Paul Moran

For 30 years, more than 22 at Newsday, in New York, Paul Moran has covered thoroughbred racing on its highest level. During that time, he has covered 30 Triple Crown series, every running of the Breeders' Cup Championships, 23 race meetings at Saratoga, won two Eclipse Awards, a Red Smith Award for coverage of the Kentucky Derby and other writing awards from the National Society of Newspaper Editors, Long Island Press Club, Society of Silurians (the oldest press club in New York), Long Island Veterinary Medical Association, Florida Magazine Publishers Association.

In 2002, he was named New York's best thoroughbred handicapper by the New York Press in its annual "Best of Manhattan" edition. His work has appeared in virtually every racing publication published in the United States and most major American newspapers. He is a licensed owner of thoroughbreds in New York Contact:

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Saturday, March 21, 2009

A little sport, a whole lot of gambling

The sport or gambling vehicle debate was not dormant long, it appears. Again, it bubbles to the surface, as it has for years.

Truth is racing is both though the gambling aspect is probably more important in the grand scheme than the sporting aspect.

Few of those who define themselves as fans refrain from wagering and few of those who are the everyday-horseplayer backbone of the business do not appreciate a competition on the highest level even without having taken a wagering position.

Claiming horses do not provide “sport.” There is no consequence to the outcome of such races beyond the gambling level to anyone not in position to benefit financially, including owners, who are gambling on more than one level. Do we not inspect fields of 2-year-olds beginning their careers looking for the potentially good horses; spend time examining pedigree all the while with no intention of making a bet. Some of these horses will become claimers, some champions.

If racing were pure sport there would no need of betting. Huge crowds would pay admission but there would be no more than a few dozen race cards held during the year. It would again be a sport only for the elite wealthy with the means to breed and race a handful of horses, like present day steeplechase and the show horse circuit. The breeding business would all but disappear. Everyone would wear tweed.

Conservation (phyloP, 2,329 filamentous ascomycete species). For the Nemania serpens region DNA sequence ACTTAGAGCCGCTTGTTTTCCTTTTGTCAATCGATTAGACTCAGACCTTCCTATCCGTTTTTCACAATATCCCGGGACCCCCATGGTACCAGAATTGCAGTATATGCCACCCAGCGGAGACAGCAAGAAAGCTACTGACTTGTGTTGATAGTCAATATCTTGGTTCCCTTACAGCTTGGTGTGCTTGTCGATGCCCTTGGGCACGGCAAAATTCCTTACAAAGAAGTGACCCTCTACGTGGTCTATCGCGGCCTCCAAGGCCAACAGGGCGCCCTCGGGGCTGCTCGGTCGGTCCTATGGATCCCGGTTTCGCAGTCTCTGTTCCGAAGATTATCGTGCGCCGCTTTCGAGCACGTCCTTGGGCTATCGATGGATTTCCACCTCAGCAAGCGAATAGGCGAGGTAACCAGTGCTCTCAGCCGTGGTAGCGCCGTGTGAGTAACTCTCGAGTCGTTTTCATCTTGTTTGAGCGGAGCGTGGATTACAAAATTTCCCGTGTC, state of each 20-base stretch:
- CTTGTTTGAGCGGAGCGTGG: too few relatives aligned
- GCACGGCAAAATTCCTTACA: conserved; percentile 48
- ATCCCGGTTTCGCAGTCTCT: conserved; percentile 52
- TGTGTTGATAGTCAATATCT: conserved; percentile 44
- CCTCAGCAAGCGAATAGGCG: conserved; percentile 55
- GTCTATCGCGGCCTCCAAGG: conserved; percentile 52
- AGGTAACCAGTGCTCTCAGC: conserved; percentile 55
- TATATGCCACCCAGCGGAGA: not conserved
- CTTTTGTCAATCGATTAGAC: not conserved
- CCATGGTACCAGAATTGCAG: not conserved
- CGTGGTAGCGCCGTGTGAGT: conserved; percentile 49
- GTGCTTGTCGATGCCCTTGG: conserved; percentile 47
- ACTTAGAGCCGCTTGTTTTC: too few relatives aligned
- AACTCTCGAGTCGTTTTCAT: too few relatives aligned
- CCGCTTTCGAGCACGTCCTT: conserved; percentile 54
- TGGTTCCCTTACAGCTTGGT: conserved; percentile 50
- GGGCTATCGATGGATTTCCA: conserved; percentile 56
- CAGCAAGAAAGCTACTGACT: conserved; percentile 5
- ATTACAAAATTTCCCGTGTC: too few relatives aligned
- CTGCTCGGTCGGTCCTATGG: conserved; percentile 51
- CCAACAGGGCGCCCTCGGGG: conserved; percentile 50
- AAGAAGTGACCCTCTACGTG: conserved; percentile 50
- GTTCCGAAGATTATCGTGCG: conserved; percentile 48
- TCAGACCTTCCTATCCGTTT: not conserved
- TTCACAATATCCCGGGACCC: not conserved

But it doesn’t work that way.

Racing cannot survive a day without wagering. Betting receipts pay the bills and provide purses for $10,000 claimers. There is a large group of people of every stripe who enjoy the challenge that handicapping a field of horses poses and they play against one another, not the house. Some people prefer slot machines, roulette, the lottery. But this game appeals to another distinct type.

Some horseplayers deny that the class of horse or importance of a race matters. They are either liars, in denial or soulless. There is nothing like a big race day. I seldom bet on the Kentucky Derby. I have never made a future-book bet on the Derby and passed an entire Breeders’ Cup run on a synthetic track. But I also found these races exciting displays of top-class thoroughbreds under extreme pressure, some quite memorable, a few unforgettable.

But to get to the days when racing means more than cashing a bet there are countless nine-race afternoons when nothing matters expect the betting and the most important question involves the pick-six carryover.

These are the days when the people who do the most for racing are involved.--PM

Written by Paul Moran

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